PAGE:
WHFR-FM Motor City Gems

Q. What do you get when you combine some of the best local Detroit bands and the best college radio station on the planet?

A. A killer album of that perfectly captures the energy and originality of the Detroit music scene today.

I ran across “Motor City Gems” the other day at a non-profit Detroit improv theater, Planet Ant. Even though I had no intent of buying another album when the group of us set out that night, when I saw WHFR set up in the bar of the theater, selling the album, picking up a copy was a no brainer. It couldn’t have been a better decision.

WHFR is a non-profit volunteer run college radio station on the campus of Henry Ford College. There is not a cooler radio station in existence. Granted, I’m probably a bit biased in that opinion, as my wife and I are both alumni from many years ago, back when it was still Henry Ford Community College.

“Motor City Gems” is an incredible collection of some of the best music coming out of Detroit today. My personal favorites are the blues infused rocker “Lightning Strikes” by The Muggs (which kicks off the album), Carolyn Striho’s ethereal and moody “Oceans”, and “Jam Sandwich”, a jazz fusion inspired instrumental by The Kenny Hill group. But in all honesty this whole album is great – and I assure you, that is an unbiased opinion.

Back when I attended the college, WHFR was a very local, low powered radio station that was on the air only 12 hours a day. Today, they broadcast 24/7 and can be listened to nearly anywhere in the world through the Internet (just tell Alexa or Google “play radio station WHFR”). In addition to local music, WHFR’s radio programs play what is probably the most diverse range of music you will hear anywhere on the planet.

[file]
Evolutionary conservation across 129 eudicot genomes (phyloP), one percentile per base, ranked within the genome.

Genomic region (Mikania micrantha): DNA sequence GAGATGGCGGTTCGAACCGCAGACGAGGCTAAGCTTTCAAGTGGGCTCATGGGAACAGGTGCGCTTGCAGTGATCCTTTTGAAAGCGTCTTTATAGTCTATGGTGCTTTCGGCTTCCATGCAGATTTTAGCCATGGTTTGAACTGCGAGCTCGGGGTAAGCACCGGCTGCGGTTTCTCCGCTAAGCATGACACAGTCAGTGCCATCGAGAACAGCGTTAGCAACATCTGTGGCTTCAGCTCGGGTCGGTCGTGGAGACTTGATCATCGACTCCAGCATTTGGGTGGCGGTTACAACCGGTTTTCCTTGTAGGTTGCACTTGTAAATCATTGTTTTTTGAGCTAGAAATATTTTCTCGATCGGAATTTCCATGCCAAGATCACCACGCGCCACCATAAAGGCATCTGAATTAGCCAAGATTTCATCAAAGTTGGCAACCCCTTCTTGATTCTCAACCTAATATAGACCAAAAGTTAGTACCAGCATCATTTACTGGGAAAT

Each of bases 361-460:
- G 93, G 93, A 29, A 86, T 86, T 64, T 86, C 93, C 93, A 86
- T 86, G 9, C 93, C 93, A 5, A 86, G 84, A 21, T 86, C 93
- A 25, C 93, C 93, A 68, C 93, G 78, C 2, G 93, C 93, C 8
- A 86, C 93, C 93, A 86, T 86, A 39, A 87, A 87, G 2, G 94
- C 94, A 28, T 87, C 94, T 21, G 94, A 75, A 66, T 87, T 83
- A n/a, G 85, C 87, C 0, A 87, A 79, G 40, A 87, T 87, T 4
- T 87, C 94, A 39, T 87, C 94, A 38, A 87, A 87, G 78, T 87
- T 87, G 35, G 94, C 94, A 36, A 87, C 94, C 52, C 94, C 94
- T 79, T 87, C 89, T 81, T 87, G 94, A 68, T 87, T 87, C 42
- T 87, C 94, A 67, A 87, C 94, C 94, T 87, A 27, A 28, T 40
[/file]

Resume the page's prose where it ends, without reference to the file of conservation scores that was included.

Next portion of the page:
Cocteau Twins – The Pink Opaque

“The Pink Opaque” is a compilation album released in 1986 that was meant to introduce the music of the Cocteau Twins, a Scottish band that had released three LPs and five EPs in the UK since 1982, to American audiences. Despite having never released an album in America, the band had gained a cult following from airplay on college and alternative radio stations. The album consisted of material culled from all of their previous releases.

With swirling, effect laden guitars, a drifting, occasionally heavy bass minimalistic drums, and Elizabeth Fraser’s distinct dipping and soaring soprano voice, the band had a dreamscape quality to their music. But there was also a heavy goth influence, reminiscent of Siouxsie and the Banshees and the Cure. This is music that swirls around inside your head. Although not technically complicated, it’s music that’s intriguing and thought-provoking. It’s all about how the pieces all fit together.

I first discovered Cocteau Twins after picking up another somewhat obscure album by a band called Felt. That album, “Gold Mine Trash“, was recommended to me by the clerk of a local record store, who had come to know me fairly well. Elizabeth¬†Fraser sang backing vocals a song called “Primitive Painters”. Her voice immediately grabbed me.

“The Pink Opaque” has special meaning to me as it was an album I purchased while going through a difficult time in my life. I could relate to the dark, somber mood of the music, yet at the same time found it oddly uplifting. It was an album that, with its layers of sound swirling in my head, helped me disconnect from what was bothering me, allowing me to reconnect with what I appreciated in life. Consequently, “The Pink Opaque” is one of my go-to albums when I’m feeling down or need to deeply ponder some subject. But sometimes, like now, I listen to it just because it’s a really good record.